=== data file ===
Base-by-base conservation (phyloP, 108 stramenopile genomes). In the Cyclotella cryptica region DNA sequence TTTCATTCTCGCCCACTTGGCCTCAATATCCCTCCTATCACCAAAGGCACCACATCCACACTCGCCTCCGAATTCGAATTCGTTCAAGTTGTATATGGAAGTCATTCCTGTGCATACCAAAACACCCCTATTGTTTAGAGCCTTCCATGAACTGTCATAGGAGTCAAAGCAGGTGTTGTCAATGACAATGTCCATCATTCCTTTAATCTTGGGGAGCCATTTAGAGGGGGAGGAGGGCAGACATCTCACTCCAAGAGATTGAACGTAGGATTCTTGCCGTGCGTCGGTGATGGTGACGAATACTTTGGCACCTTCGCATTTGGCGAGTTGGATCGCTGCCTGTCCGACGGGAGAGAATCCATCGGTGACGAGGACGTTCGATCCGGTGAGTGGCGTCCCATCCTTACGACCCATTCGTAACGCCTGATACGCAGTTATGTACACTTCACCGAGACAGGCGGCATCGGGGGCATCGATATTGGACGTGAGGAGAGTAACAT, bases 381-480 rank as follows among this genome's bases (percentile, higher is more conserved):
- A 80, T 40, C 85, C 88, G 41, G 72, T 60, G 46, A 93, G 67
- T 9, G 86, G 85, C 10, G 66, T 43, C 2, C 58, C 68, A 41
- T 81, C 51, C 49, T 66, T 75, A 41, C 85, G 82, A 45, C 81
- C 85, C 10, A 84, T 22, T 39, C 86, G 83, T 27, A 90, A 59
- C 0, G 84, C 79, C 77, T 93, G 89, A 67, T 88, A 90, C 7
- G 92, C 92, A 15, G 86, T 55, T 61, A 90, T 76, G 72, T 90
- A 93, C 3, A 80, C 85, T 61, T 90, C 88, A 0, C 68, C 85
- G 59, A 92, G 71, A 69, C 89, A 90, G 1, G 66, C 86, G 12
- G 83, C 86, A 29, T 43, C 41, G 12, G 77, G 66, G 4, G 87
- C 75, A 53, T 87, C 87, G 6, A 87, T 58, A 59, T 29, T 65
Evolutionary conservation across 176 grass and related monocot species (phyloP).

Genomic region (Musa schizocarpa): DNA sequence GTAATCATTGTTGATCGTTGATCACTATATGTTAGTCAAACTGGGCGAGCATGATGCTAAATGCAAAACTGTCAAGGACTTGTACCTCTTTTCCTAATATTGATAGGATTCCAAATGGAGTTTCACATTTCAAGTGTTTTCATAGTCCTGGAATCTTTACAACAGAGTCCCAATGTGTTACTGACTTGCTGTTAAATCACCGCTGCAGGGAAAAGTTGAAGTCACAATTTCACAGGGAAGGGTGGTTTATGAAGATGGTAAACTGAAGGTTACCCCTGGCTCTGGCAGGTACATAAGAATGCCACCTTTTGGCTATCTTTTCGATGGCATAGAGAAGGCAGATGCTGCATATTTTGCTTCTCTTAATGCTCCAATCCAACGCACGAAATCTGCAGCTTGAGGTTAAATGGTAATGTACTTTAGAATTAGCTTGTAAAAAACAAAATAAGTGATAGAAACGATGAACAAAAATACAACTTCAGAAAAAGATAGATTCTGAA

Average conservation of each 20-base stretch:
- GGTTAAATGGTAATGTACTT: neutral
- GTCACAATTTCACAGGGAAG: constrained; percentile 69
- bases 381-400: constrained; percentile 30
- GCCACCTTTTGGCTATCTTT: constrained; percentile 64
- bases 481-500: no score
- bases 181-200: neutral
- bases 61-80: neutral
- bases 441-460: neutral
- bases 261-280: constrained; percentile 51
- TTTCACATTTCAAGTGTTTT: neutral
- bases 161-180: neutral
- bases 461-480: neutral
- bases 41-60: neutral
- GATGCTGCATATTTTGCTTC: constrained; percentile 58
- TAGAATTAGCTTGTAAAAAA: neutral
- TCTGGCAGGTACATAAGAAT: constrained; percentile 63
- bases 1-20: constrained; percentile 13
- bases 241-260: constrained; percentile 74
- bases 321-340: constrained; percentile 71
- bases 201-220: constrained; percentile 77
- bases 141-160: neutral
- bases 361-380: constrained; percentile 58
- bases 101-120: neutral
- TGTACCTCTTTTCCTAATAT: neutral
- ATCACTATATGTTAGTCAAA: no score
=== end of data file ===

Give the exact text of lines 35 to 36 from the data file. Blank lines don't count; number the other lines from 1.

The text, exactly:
- bases 141-160: neutral
- bases 361-380: constrained; percentile 58